Indiana Daily Student

Judge strikes down new sex registry law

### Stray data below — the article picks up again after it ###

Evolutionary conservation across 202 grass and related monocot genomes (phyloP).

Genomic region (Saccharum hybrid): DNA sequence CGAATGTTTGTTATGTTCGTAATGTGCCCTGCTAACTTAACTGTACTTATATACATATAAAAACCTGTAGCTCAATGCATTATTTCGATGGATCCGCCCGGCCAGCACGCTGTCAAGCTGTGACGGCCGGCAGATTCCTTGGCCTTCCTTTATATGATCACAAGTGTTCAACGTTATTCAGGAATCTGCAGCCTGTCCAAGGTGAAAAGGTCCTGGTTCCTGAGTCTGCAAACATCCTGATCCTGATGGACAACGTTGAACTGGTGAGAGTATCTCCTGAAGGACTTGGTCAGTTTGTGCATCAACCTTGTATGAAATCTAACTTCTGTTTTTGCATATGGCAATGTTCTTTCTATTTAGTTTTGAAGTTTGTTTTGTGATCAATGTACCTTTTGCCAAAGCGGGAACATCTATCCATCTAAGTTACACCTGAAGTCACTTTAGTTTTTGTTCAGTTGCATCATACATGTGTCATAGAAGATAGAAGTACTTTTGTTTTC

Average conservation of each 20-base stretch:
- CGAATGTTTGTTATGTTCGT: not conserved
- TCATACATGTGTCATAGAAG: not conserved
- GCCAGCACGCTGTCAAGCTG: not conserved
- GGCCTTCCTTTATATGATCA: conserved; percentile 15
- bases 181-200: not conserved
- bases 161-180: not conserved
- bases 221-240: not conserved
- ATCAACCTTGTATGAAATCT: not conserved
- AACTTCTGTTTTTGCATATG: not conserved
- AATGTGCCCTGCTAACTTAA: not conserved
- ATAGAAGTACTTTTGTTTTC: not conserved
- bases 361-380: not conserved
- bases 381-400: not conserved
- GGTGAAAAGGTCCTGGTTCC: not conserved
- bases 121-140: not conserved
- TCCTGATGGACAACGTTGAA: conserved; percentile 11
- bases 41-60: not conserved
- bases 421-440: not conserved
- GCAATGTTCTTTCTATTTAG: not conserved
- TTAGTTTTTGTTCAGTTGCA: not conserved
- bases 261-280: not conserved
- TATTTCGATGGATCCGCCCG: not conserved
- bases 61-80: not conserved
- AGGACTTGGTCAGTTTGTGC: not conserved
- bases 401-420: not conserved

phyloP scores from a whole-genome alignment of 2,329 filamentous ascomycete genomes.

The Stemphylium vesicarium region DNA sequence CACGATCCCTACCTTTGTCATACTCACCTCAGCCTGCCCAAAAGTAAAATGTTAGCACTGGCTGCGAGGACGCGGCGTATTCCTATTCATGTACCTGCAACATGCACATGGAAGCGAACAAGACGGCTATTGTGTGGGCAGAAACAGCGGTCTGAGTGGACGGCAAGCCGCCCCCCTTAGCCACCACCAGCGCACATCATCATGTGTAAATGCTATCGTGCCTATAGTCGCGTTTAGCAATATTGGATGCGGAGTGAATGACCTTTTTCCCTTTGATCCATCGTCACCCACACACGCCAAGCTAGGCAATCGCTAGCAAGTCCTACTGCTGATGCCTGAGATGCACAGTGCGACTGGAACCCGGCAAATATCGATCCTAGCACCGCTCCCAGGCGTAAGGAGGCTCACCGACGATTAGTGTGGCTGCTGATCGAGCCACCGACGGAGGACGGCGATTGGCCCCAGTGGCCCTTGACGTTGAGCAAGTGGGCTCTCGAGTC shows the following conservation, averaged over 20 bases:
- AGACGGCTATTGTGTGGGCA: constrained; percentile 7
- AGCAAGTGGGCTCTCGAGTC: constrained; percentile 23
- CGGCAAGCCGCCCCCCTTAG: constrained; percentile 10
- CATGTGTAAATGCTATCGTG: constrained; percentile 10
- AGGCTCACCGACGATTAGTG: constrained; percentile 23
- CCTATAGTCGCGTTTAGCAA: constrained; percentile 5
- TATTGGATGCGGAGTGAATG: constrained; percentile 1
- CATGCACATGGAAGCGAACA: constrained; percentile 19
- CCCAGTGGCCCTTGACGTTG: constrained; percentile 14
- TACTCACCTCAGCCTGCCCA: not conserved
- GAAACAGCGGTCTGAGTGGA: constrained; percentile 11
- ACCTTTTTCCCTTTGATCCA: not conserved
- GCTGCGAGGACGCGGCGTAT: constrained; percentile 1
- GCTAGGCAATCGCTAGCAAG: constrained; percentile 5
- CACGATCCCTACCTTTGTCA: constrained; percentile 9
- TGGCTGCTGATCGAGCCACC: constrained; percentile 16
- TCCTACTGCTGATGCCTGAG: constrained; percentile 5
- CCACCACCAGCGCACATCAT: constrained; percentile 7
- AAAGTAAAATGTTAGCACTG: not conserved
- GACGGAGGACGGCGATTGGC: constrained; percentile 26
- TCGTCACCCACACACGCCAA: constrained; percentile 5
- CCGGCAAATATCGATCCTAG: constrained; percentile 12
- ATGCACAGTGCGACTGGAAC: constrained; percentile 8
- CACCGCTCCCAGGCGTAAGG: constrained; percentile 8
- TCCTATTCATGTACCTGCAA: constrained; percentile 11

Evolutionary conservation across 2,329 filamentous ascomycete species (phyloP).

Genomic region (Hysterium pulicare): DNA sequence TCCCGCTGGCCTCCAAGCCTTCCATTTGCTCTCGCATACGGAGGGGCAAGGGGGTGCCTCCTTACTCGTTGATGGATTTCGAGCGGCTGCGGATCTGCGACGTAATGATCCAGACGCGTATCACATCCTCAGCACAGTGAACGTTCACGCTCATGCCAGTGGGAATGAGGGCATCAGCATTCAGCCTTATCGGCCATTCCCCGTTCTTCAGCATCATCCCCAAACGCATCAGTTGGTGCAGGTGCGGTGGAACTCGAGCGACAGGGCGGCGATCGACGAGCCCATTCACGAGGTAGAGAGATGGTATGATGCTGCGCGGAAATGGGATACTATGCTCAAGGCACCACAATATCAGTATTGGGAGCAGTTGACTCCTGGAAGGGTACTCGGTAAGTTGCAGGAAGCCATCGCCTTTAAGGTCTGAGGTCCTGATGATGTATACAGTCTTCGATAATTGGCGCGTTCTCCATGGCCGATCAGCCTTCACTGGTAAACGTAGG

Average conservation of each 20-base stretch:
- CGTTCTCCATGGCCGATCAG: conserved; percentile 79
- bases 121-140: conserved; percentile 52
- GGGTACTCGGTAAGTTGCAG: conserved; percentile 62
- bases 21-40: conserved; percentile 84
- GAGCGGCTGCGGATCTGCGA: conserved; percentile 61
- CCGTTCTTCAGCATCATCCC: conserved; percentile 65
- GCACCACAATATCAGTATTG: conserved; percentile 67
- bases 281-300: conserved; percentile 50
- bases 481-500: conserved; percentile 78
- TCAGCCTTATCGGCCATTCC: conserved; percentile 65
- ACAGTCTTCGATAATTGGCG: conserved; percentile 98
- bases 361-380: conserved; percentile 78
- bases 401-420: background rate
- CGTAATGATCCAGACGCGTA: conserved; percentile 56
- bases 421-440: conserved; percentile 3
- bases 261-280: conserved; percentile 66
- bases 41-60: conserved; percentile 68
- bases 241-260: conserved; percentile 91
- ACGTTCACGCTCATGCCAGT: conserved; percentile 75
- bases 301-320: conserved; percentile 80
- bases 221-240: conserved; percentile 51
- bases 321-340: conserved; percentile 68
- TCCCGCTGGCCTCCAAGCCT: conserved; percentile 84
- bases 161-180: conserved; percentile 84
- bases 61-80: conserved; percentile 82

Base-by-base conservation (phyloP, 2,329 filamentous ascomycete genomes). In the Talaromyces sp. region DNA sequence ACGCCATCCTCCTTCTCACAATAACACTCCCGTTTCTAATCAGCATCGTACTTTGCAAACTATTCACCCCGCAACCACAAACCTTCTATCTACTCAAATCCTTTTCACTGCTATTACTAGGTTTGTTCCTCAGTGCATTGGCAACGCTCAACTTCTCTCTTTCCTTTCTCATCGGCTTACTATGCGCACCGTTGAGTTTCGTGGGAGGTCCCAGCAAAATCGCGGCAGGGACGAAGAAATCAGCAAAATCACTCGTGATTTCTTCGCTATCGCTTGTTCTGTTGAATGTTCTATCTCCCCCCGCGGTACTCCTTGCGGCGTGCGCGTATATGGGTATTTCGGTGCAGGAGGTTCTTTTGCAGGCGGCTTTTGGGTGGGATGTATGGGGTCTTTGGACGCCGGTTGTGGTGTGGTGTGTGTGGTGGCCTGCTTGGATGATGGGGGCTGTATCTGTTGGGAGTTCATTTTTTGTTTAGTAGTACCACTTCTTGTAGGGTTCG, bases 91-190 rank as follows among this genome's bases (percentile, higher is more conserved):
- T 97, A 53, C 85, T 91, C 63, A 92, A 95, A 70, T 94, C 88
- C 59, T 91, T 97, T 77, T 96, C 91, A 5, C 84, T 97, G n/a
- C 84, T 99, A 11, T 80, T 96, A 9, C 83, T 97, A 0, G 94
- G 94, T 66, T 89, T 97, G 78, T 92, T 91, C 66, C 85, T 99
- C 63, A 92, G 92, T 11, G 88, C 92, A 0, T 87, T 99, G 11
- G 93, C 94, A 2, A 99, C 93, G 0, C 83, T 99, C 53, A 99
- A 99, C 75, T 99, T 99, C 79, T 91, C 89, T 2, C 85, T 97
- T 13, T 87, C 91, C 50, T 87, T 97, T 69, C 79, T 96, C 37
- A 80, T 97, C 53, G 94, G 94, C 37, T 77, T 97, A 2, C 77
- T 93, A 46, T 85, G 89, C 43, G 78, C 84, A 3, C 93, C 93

INDIANAPOLIS – A new state law that would have allowed the computers of sex offenders to be searched long after their sentences had been served violates their constitutional privacy rights, a federal judge ruled Tuesday.\nStarting July 1, the law would require sex offenders enrolling in the state’s public registry to submit e-mail addresses and user names for instant-messaging programs, chat rooms and social-networking sites.\nThose who provide that information would have to sign a consent form allowing searches of their computers or other Internet-enabled devices at any time. They would also have to install software that monitors their Internet activity at their expense.\nFailure to consent to those measures would be a felony.\nThe restrictions already were conditions of probation, but the American Civil Liberties Union challenged their use on privacy grounds for sex offenders who must still register but have finished serving parole or probation.\nU.S. District Judge David Hamilton agreed with their claims.\n“The unprecedented new law, however well-intentioned, violates the Fourth Amendment rights of the plaintiff class, who have completed their sentences and are no longer on probation, parole or any other kind of court supervision,” Hamilton wrote in a 51-page ruling.\n“The state may not force them to waive those rights under threat of criminal prosecution for failing or refusing to do so,” the ruling said.\nIn defending the lawsuit, the state argued among other things that sex crimes were a serious threat in the U.S. and there was a “special need” to conduct suspicionless searches of sex offenders’ Internet-capable computers and telephones at any time to protect the public.\nThe state attorney general’s office was reviewing the ruling and had no immediate comment, said spokeswoman Staci Schneider.\nSex offenders generally must be actively registered for 10 years after their release from prison, but some face the restriction for life.\nState Sen. John Waterman, R-Shelburn, sponsored the bill that ultimately included the new computer search language. The bill originally had nothing to do with sex offenders.\nBut late in the session, a conference committee inserted several provisions — including the ones dealing with computers — that Waterman said he supported.\nA message seeking comment was left at Waterman’s home on Tuesday.\nHe said when the lawsuit was filed last April that the law was another way to protect children from sexual predators, in this case those who seek out victims through the Internet.\nKen Falk, legal director for the ACLU of Indiana, said the law meant that at 2 a.m. someone could show up and demand to look at the computers of those who had been restored their civil rights.\nHe has said the computer might belong to a spouse or someone else living in the residence and include private financial information.\nThe class action lawsuit had two original plaintiffs. One is a Marion County man using the name “John Doe” who had been convicted of child molesting. The other is a Scott County man who has convictions for child molestation and sexual misconduct with a minor.\nBoth are required to register for life as sex offenders, the suit said, and had concerns about the privacy of financial and business information on their computers.

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